Are you frigid kidding me??
~Following My Own Flow~
I used to watch a FOX cable news channel fairly regularly, about 5+ years ago...
But I actually don't pay much attention to news these days...
I listen to the news on my local news/talk radio station (fox news radio for national news), since it's something to do on the drive to work, but as always, I try to factor in the possibility of bias.
Sometimes I think we're alone. Sometimes I think we're not. In either case, the thought is staggering. ~ R. Buckminster Fuller
Do not write in this space!
I can't speak for all Liberals (Democrats), but I do. I also listen to Rush, Hannity, Levin and Neil Borks for the same reason - to better understand what "the other side" has to say whether I agree with them or not. It's one way we learn and derive a better overall view of the nature of politics in this country...atleast that's how I see it anyway. It's the same reason I read from various news sources, i.e., NYTimes, Washington Post just to give two contrasting views.
I think if you focus on only one political slant you really miss the bigger picture. In any case, I like to think that after reviewing both sides of a particular issue I'm better able to give a more informed opinion and, thus, make better decisions politically.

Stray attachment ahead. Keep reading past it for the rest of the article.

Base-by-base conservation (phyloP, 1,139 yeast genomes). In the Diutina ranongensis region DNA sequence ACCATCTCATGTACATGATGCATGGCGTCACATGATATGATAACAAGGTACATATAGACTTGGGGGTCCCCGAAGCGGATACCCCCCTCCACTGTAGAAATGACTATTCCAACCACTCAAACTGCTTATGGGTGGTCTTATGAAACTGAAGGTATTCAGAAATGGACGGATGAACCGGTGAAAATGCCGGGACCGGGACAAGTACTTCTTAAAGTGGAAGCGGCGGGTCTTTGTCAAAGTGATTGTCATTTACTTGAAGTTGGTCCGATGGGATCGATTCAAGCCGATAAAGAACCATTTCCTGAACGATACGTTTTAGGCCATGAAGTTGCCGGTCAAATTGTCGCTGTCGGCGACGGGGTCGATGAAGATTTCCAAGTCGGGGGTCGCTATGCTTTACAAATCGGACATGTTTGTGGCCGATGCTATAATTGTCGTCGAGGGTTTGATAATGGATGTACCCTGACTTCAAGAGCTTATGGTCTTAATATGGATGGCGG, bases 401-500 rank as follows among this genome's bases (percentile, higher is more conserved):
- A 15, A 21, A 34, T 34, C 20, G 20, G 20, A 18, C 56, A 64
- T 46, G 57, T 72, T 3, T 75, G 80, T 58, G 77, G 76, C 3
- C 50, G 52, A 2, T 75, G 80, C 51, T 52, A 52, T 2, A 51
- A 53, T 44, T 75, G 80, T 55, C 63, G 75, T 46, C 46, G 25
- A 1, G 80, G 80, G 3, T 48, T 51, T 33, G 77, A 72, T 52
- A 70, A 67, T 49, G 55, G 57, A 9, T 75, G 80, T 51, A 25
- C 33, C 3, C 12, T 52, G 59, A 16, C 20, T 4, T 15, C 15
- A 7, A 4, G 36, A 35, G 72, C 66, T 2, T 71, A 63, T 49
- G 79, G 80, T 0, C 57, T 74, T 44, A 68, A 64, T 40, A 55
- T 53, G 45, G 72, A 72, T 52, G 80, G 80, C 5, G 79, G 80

Last edited by Objective Voice; 05-22-11 at 10:32 PM.
This is the only FOX NEWS I watch:
'The whole universe is going to die!'
“If we must have an enemy at the head of Government, let it be one whom we can oppose, and for whom we are not responsible, who will not involve our party in the disgrace of his foolish and bad measures.”
- Alexander Hamilton. Spiritual father of #NeverTrump
For me, the only shows that I sometimes watch on Fox News are Bret Baier, Shepard Smith, and Bill O'Reilly. Everything else is a waste of time.
Instead, to better understand the conservative point of view I tend to rely on think tanks and magazines that people have mentioned. Some of my favorites are the Weekly Standard, AEI, Commentary Magazine, The Economist, and random foreign policy blogs like the Foundation for the Defense of Democracy and Michael Totten.